There are several existing or potential funding sources available for parks and recreation facility improvements. In addition to the General Fund, other sources of funding for parks and recreation are a dedicated millage (such as a land acquisition millage), user fees, revenue bonds, donation of land and/or easements, and contractual agreements involving privatization. Following is a brief description of current funding sources and other sources the community may consider:
General Fund. The General Fund is the basic operating fund of the two recreation divisions and the traditional source of operating funds for parks and recreation. General Fund revenues are derived from property taxes, state-shared revenues, federal grants, license and permit fees, charges for services, interest on investments, and court fines or forfeitures. Recreation program user fees are usually channeled through the General Fund.Millage. A property tax millage can be used to finance specific parks and recreation projects or for operation of recreation facilities. The dedicated millage has gained favor in many communities because voters are increasingly wary of approving millage increases for non-specified purposes. Approval by voters is required before a millage can be assessed. A millage is subject to periodic renewal by a vote of the people.
User Fees. Fees can be charged by the community to the users of specific recreation facilities or for enrollment in recreation programs. User fees can provide substantial support for park facilities. Other communities throughout Michigan have established user fees for swimming pools, tennis courts, wave pools, use of lighted athletic fields, and use of indoor facilities. User fees are a promising source of funding in the municipality if used selectively for specific facilities and services.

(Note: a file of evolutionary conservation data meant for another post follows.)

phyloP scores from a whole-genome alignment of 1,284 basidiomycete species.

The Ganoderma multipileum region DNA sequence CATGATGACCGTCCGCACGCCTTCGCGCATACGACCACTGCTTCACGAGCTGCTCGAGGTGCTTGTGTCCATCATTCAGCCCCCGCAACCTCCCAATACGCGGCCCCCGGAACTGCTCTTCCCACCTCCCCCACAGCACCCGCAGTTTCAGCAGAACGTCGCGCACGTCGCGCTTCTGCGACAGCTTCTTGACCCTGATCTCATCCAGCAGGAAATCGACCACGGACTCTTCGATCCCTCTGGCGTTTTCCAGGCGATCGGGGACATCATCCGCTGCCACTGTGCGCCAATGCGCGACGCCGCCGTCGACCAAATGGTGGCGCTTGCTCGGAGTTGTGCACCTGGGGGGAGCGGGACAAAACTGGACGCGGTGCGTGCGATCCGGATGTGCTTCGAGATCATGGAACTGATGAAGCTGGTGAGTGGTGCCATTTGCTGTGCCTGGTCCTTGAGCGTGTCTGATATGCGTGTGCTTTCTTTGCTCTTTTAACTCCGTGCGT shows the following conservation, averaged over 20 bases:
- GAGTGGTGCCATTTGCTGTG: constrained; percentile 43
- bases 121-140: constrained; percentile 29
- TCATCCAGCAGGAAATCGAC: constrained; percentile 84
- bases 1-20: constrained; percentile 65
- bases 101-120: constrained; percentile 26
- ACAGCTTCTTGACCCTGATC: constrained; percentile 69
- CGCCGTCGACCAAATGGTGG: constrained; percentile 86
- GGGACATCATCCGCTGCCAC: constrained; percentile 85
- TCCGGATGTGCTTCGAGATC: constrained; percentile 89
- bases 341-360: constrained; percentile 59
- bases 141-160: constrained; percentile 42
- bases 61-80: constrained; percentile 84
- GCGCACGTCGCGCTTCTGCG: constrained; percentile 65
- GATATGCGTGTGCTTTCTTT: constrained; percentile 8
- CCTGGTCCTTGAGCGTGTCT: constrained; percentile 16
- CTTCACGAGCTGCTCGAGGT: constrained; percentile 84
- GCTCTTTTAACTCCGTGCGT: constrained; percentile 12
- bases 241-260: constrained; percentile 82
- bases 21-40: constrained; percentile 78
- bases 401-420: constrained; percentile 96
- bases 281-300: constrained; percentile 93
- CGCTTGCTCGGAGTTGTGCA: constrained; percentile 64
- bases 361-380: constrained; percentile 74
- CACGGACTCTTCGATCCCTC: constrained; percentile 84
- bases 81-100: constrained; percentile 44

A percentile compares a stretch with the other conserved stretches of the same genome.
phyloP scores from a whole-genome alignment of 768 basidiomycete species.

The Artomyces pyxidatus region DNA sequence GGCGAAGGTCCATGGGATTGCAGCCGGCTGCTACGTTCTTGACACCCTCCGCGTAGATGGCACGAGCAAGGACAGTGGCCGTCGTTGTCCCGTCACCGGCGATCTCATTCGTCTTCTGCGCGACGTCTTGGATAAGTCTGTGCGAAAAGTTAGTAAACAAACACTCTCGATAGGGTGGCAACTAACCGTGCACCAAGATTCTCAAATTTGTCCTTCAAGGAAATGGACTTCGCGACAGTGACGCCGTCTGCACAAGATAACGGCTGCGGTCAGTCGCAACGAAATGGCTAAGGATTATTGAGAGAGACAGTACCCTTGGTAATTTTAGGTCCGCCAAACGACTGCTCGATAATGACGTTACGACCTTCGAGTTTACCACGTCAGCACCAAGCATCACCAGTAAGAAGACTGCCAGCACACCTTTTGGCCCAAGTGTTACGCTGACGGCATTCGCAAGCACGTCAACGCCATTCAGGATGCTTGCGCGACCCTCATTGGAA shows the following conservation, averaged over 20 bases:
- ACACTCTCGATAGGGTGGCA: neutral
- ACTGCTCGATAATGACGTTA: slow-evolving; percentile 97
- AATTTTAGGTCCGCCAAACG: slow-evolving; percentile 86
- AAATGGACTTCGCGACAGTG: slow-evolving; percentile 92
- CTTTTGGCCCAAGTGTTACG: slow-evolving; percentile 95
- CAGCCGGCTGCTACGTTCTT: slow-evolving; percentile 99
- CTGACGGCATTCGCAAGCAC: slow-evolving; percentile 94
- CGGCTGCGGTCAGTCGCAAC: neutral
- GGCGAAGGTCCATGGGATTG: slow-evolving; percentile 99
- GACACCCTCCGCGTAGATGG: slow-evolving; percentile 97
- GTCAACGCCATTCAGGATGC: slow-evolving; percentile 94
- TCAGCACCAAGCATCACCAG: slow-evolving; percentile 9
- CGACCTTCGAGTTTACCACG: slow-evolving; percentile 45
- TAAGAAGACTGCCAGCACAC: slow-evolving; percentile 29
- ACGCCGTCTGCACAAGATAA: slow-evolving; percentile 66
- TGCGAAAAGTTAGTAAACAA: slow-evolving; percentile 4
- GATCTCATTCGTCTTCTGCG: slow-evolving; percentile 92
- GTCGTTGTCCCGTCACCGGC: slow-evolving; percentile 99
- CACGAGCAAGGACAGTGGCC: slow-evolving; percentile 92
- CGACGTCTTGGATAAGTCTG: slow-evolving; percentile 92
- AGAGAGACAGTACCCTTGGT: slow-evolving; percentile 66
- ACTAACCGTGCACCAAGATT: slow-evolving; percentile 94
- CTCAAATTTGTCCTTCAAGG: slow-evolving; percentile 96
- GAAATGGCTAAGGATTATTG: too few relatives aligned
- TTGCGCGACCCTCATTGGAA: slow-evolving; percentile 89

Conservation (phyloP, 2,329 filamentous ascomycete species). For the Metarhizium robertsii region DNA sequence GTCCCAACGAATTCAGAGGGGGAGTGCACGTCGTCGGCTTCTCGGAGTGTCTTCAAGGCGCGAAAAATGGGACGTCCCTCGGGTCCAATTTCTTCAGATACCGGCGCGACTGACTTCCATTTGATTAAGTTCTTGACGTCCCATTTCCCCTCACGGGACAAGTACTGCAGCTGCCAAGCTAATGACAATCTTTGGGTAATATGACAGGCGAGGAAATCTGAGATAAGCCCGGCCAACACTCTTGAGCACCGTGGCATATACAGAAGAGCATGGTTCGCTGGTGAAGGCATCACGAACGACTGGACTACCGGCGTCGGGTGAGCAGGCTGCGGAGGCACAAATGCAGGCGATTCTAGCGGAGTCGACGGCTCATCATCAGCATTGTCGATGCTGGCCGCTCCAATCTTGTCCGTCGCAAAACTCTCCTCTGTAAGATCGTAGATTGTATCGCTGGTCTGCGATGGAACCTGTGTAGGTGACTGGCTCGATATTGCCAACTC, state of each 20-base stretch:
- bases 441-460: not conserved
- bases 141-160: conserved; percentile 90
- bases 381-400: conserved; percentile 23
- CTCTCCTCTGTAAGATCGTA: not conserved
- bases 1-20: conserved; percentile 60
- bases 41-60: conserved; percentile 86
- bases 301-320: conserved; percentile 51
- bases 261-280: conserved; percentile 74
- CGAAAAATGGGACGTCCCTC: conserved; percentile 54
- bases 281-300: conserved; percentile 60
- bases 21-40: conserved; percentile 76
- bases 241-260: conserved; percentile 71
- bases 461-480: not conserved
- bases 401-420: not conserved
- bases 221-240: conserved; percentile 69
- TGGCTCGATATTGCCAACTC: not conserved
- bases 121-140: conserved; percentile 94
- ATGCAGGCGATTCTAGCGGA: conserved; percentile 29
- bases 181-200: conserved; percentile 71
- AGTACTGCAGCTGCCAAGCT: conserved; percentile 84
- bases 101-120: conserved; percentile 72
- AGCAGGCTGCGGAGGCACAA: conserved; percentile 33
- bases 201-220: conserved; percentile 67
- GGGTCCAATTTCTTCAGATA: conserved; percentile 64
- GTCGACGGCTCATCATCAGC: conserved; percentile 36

Bond Programs. A number of bond programs can be used to finance construction of parks and recreation facilities:
1) General Obligation Bonds
General Obligation Bonds are issued for specific community projects and may not be used for other purposes. These bonds are usually paid off with property tax revenues. A $40 million bond issue was approved for the Kalamazoo School District in 1996 for major capital improvements including improvements to recreation facilities.
2) Revenue Bonds
Revenue Bonds are issued for construction of public projects that generate revenues. The bonds are then retired using income generated by the project. For example, revenue bonds could be issued for construction of a concession and restroom facility at one of the community parks.
3) Special Assessment Bonds